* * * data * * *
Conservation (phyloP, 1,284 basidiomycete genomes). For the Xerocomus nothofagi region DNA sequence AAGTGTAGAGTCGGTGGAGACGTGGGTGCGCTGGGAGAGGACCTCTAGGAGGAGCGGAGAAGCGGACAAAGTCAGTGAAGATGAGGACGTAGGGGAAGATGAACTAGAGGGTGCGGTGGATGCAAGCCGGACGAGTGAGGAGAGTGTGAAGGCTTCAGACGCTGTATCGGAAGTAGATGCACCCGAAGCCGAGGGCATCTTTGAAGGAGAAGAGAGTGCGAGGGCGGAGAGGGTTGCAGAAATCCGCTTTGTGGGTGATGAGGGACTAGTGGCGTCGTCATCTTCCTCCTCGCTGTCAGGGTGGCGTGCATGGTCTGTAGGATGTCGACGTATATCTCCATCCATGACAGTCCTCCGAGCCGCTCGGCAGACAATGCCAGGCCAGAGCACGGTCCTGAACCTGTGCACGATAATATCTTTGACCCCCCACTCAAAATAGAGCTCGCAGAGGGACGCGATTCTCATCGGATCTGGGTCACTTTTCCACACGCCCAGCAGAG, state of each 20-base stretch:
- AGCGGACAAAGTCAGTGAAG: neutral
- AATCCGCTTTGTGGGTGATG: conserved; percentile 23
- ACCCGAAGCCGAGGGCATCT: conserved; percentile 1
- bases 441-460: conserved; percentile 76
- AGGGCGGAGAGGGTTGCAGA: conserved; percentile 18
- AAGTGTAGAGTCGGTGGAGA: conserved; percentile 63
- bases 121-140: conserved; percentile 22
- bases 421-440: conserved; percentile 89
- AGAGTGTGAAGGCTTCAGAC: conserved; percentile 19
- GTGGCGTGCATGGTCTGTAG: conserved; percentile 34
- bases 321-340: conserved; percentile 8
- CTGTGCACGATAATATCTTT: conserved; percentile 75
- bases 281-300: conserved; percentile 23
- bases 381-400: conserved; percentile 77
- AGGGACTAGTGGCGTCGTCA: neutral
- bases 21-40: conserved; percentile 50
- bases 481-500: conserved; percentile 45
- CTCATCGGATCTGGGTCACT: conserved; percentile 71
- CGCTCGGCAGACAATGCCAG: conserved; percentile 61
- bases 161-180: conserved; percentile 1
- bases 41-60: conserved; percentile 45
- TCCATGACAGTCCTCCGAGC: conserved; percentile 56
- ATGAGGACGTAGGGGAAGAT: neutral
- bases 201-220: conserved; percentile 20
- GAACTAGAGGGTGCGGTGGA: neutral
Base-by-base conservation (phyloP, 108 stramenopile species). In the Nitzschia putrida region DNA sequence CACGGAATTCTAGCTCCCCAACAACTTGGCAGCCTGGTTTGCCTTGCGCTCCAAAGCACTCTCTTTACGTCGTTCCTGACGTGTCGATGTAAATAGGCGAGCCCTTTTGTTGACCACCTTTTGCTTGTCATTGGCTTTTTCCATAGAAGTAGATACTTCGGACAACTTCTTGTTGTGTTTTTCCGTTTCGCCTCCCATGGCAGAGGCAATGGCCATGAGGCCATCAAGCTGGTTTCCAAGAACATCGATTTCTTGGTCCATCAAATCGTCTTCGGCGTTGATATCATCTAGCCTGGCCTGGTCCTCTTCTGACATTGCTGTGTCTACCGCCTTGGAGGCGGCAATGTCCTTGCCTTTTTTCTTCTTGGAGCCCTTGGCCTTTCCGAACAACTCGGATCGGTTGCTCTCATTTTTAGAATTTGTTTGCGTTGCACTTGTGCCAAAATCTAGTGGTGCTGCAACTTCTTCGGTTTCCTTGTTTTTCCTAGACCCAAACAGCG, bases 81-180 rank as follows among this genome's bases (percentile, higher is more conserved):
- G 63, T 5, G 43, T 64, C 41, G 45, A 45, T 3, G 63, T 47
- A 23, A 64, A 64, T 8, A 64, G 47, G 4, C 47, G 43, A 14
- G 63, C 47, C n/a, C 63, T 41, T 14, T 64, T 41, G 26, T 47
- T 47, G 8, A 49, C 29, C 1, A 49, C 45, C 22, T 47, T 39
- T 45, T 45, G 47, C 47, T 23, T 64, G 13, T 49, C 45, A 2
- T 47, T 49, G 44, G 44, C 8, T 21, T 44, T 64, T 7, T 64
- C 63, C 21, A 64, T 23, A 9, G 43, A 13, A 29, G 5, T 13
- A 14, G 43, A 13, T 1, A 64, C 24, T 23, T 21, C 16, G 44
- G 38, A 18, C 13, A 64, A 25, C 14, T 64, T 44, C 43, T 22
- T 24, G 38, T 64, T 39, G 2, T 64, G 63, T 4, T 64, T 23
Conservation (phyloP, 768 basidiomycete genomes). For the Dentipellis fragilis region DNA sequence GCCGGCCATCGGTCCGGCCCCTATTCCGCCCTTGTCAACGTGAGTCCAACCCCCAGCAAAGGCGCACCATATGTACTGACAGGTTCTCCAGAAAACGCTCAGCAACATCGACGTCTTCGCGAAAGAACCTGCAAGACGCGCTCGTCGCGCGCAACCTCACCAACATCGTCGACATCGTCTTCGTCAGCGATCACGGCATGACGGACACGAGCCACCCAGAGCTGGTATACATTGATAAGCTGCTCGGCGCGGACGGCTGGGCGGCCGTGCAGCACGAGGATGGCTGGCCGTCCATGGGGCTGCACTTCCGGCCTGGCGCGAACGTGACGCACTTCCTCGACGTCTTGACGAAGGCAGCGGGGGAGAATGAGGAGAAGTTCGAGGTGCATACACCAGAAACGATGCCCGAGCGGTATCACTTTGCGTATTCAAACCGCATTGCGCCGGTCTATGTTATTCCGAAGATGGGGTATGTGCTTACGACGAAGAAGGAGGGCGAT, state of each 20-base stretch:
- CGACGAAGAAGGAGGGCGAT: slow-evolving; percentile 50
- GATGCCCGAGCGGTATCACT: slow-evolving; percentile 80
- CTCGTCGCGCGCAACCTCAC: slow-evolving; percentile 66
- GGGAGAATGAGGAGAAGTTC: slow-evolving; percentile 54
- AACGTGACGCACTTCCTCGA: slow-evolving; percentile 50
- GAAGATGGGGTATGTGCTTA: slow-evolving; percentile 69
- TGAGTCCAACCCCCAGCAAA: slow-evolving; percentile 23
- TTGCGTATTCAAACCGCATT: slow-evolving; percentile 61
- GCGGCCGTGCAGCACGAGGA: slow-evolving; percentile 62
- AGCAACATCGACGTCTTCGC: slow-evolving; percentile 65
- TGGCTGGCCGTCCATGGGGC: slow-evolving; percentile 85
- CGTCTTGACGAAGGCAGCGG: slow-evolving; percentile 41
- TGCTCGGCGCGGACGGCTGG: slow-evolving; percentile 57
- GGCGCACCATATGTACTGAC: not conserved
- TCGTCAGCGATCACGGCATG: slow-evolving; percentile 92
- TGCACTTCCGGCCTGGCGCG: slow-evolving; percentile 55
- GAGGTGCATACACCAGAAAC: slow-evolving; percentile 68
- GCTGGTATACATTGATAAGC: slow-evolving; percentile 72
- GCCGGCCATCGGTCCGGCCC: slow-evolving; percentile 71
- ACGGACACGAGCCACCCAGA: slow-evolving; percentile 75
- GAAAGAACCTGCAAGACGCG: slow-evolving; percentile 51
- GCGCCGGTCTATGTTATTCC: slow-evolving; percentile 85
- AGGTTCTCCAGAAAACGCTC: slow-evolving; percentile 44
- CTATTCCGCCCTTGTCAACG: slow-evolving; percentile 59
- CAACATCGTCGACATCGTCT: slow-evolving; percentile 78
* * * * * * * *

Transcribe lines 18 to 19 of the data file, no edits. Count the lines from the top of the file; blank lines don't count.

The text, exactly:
- bases 481-500: conserved; percentile 45
- CTCATCGGATCTGGGTCACT: conserved; percentile 71